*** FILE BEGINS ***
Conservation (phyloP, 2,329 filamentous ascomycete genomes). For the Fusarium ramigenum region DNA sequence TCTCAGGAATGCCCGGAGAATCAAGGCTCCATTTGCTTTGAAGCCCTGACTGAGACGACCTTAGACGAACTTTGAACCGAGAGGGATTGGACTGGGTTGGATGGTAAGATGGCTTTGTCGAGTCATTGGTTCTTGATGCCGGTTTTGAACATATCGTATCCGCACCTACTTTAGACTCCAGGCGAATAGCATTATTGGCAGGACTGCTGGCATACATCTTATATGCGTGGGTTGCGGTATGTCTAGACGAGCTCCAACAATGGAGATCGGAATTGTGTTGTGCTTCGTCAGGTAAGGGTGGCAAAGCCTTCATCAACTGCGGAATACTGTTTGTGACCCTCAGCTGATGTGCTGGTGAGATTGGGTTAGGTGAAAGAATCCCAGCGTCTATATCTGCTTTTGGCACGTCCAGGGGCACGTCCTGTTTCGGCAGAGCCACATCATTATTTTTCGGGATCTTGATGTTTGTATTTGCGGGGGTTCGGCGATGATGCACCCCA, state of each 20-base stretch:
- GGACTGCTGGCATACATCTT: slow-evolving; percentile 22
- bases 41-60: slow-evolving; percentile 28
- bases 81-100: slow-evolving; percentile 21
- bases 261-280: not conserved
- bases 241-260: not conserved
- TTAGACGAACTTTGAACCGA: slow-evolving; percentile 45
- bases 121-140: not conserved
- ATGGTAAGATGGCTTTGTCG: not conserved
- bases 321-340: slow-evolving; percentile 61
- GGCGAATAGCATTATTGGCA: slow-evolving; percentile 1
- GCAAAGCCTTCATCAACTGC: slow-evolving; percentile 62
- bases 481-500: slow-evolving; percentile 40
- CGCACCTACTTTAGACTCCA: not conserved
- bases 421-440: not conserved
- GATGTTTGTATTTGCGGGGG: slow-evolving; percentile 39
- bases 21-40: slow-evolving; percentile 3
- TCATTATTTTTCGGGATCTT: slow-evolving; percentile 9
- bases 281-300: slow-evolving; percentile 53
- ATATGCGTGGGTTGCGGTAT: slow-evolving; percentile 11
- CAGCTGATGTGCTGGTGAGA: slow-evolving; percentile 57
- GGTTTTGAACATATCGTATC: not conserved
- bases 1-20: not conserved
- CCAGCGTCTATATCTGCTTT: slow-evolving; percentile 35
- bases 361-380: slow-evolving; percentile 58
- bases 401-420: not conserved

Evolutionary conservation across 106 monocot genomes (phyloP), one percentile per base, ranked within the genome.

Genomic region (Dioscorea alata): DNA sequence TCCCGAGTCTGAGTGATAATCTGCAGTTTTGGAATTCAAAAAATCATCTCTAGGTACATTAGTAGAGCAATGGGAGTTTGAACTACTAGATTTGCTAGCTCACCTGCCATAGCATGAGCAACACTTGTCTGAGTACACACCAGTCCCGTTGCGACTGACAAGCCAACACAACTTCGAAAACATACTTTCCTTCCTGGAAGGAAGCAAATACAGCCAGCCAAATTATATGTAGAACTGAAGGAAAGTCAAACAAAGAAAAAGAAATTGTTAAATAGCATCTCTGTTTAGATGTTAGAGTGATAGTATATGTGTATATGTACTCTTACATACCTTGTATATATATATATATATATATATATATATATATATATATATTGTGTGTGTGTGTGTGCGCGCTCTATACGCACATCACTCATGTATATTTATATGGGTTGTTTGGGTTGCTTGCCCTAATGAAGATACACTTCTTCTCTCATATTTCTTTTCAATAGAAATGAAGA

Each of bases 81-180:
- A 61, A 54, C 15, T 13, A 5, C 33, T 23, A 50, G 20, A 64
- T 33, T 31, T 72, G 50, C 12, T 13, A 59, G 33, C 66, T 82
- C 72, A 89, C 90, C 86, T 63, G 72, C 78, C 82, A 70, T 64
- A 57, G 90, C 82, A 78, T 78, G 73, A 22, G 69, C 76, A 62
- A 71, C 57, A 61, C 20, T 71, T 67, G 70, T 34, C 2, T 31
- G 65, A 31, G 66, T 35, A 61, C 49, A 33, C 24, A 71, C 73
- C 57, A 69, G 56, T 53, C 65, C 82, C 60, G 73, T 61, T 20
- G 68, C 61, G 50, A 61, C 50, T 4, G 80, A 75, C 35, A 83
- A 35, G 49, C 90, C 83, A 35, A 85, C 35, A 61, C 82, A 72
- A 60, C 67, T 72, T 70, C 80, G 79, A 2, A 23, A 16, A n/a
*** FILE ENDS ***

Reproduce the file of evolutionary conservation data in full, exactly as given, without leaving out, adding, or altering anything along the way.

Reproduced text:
Conservation (phyloP, 2,329 filamentous ascomycete genomes). For the Fusarium ramigenum region DNA sequence TCTCAGGAATGCCCGGAGAATCAAGGCTCCATTTGCTTTGAAGCCCTGACTGAGACGACCTTAGACGAACTTTGAACCGAGAGGGATTGGACTGGGTTGGATGGTAAGATGGCTTTGTCGAGTCATTGGTTCTTGATGCCGGTTTTGAACATATCGTATCCGCACCTACTTTAGACTCCAGGCGAATAGCATTATTGGCAGGACTGCTGGCATACATCTTATATGCGTGGGTTGCGGTATGTCTAGACGAGCTCCAACAATGGAGATCGGAATTGTGTTGTGCTTCGTCAGGTAAGGGTGGCAAAGCCTTCATCAACTGCGGAATACTGTTTGTGACCCTCAGCTGATGTGCTGGTGAGATTGGGTTAGGTGAAAGAATCCCAGCGTCTATATCTGCTTTTGGCACGTCCAGGGGCACGTCCTGTTTCGGCAGAGCCACATCATTATTTTTCGGGATCTTGATGTTTGTATTTGCGGGGGTTCGGCGATGATGCACCCCA, state of each 20-base stretch:
- GGACTGCTGGCATACATCTT: slow-evolving; percentile 22
- bases 41-60: slow-evolving; percentile 28
- bases 81-100: slow-evolving; percentile 21
- bases 261-280: not conserved
- bases 241-260: not conserved
- TTAGACGAACTTTGAACCGA: slow-evolving; percentile 45
- bases 121-140: not conserved
- ATGGTAAGATGGCTTTGTCG: not conserved
- bases 321-340: slow-evolving; percentile 61
- GGCGAATAGCATTATTGGCA: slow-evolving; percentile 1
- GCAAAGCCTTCATCAACTGC: slow-evolving; percentile 62
- bases 481-500: slow-evolving; percentile 40
- CGCACCTACTTTAGACTCCA: not conserved
- bases 421-440: not conserved
- GATGTTTGTATTTGCGGGGG: slow-evolving; percentile 39
- bases 21-40: slow-evolving; percentile 3
- TCATTATTTTTCGGGATCTT: slow-evolving; percentile 9
- bases 281-300: slow-evolving; percentile 53
- ATATGCGTGGGTTGCGGTAT: slow-evolving; percentile 11
- CAGCTGATGTGCTGGTGAGA: slow-evolving; percentile 57
- GGTTTTGAACATATCGTATC: not conserved
- bases 1-20: not conserved
- CCAGCGTCTATATCTGCTTT: slow-evolving; percentile 35
- bases 361-380: slow-evolving; percentile 58
- bases 401-420: not conserved

Evolutionary conservation across 106 monocot genomes (phyloP), one percentile per base, ranked within the genome.

Genomic region (Dioscorea alata): DNA sequence TCCCGAGTCTGAGTGATAATCTGCAGTTTTGGAATTCAAAAAATCATCTCTAGGTACATTAGTAGAGCAATGGGAGTTTGAACTACTAGATTTGCTAGCTCACCTGCCATAGCATGAGCAACACTTGTCTGAGTACACACCAGTCCCGTTGCGACTGACAAGCCAACACAACTTCGAAAACATACTTTCCTTCCTGGAAGGAAGCAAATACAGCCAGCCAAATTATATGTAGAACTGAAGGAAAGTCAAACAAAGAAAAAGAAATTGTTAAATAGCATCTCTGTTTAGATGTTAGAGTGATAGTATATGTGTATATGTACTCTTACATACCTTGTATATATATATATATATATATATATATATATATATATATATTGTGTGTGTGTGTGTGCGCGCTCTATACGCACATCACTCATGTATATTTATATGGGTTGTTTGGGTTGCTTGCCCTAATGAAGATACACTTCTTCTCTCATATTTCTTTTCAATAGAAATGAAGA

Each of bases 81-180:
- A 61, A 54, C 15, T 13, A 5, C 33, T 23, A 50, G 20, A 64
- T 33, T 31, T 72, G 50, C 12, T 13, A 59, G 33, C 66, T 82
- C 72, A 89, C 90, C 86, T 63, G 72, C 78, C 82, A 70, T 64
- A 57, G 90, C 82, A 78, T 78, G 73, A 22, G 69, C 76, A 62
- A 71, C 57, A 61, C 20, T 71, T 67, G 70, T 34, C 2, T 31
- G 65, A 31, G 66, T 35, A 61, C 49, A 33, C 24, A 71, C 73
- C 57, A 69, G 56, T 53, C 65, C 82, C 60, G 73, T 61, T 20
- G 68, C 61, G 50, A 61, C 50, T 4, G 80, A 75, C 35, A 83
- A 35, G 49, C 90, C 83, A 35, A 85, C 35, A 61, C 82, A 72
- A 60, C 67, T 72, T 70, C 80, G 79, A 2, A 23, A 16, A n/a